Recipe for Smoke & Fire Margarita with Montelobos Mezcal

Mezcales de Leyenda

Founded in 2006, Mezcales de Leyenda began selling into the U.S. in 2009.

Danny Mena

Danny Mena, Co-Founder or Mezcales de Leyenda has two brands under his company: Mezcales de Leyenda and Pelotón de la Muerte. “At Mezcales de Leyenda we have five different mezcales, each from a different region in Mexico, each from a different agave,” he explains. “These retail between $60 and $90 a bottle.  Our mezcal brand Pelotón de la Muerte retails at about $35 on a 750mL (we also have a 1L bottle).”

Mezcales de Leyenda is best consumed neat. It’s a complex mezcal and can be mixed with the appropriate ingredients but doesn’t necessarily work wonderfully across the board. Pelotón de la Muerte is a little more versatile. “It’s a very clean, smooth mezcal that works great in a variety of cocktails, but is also nice sipper. Combined, the brands account for about 5% of the category. With mezcal accounting for less than 0.5% of the entire market,” says Mena.

“Though there isn’t much data for the industry on demographics, what we have seen firsthand is mezcal is consumed in its majority in urban populations with a demographic of 25-40 year old. We package our mezcal in recycled glass bottles, our labels are recycled paper and we use cork from certified cork trees from Portugal. So, we have taken the approach of being sustainable from start to finish with our mezcals.”

If your customers are seeking authenticity, Mezcales de Leyenda is a great sell. “We are one of the bigger brands in Mexico and we represent real mezcaleros from across the country. We offer the most diverse collection of mezcals of anyone. In our portfolio we have five different mezcales from five different states, all from different agaves, showcasing the traditions of each region,” Mena adds.

Mezcales de Leyenda $60 – $90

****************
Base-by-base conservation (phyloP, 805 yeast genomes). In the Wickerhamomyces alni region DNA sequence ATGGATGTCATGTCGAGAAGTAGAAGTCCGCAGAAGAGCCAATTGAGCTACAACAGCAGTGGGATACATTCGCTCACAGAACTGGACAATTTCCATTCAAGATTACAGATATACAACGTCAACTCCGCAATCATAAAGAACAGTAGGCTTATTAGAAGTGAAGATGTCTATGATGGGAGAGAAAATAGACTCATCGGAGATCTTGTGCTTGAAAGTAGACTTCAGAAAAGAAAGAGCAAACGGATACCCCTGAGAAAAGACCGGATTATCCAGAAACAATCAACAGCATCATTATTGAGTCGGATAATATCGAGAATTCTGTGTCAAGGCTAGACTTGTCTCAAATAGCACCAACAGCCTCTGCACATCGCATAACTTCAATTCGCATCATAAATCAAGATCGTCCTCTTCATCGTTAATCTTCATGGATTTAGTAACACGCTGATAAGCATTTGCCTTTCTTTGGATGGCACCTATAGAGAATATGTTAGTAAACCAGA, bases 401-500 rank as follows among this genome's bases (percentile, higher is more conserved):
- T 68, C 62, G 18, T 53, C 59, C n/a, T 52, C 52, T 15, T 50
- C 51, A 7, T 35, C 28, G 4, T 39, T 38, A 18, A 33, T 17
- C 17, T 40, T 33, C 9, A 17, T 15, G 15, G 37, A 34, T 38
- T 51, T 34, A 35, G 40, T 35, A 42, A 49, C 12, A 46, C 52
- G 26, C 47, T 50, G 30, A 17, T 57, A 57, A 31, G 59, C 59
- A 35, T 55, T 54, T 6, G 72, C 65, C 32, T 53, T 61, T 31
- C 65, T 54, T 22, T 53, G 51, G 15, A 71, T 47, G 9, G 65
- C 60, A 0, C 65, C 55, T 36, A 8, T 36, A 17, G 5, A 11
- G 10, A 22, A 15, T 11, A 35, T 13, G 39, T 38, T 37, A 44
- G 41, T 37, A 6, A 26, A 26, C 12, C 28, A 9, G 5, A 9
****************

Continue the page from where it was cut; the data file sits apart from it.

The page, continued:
Mezcales de Leyenda Oaxaca: Lightly smoked, citrus notes, with a sweet long finish.

Mezcales de Leyenda San Luis Potosí: Jalapeño on the nose, turning to sweet bell pepper on palate, with a bit of brine and a sweet finish.

Mezcales de Leyenda Guerrero: Tropical tones of pineapple, plantain and papaya, with a bit of black pepper, and long finish with notes of peat on the back end.

Mezcales de Leyenda Durango: A rich creamy mezcal, with notes of cocoa, black cherry, mesquite with a touch of salinity.

Mezcales de Leyenda Puebla: A bright mezcal with tones of menthol and eucalyptus with an earthy forest floor on the midpalate with a nice sweet finish.



Pelotón de la Muerte $32.99

Pelotón de la Muerte: Nice balanced smoke on the front end, with a strong herbaceous note, and a sweet caramel finish.

Mena sees a bright future for this ancient spirit, “We are growing, and a lot of money keeps coming into the category from different bigger players. We should continue to expect mezcal to grow faster than the industry is, as a whole. I think spirits are starting to get their day in the sun and as people start to better understand these spirits, people will only fall in love with them more and more.”

Recipe for Pelotón Punch Made with Pelotón de la Muerte


Bonfort’s Wine and Spirits Journal is the original business-to-business publication for the alcohol industry. Founded in 1871 and closed with Prohibition in 1920, Bonfort’s is reborn in 2018 as a modern digital media platform that creates and distributes premium digital content daily to the inboxes of the top beer, wine and spirits buyers nationally. Each day we publish the newest product releases, tell brand stories and engage with the entire 3-tier industry through our multidimensional digital media network for fast, immediate and impactful messaging that get’s noticed.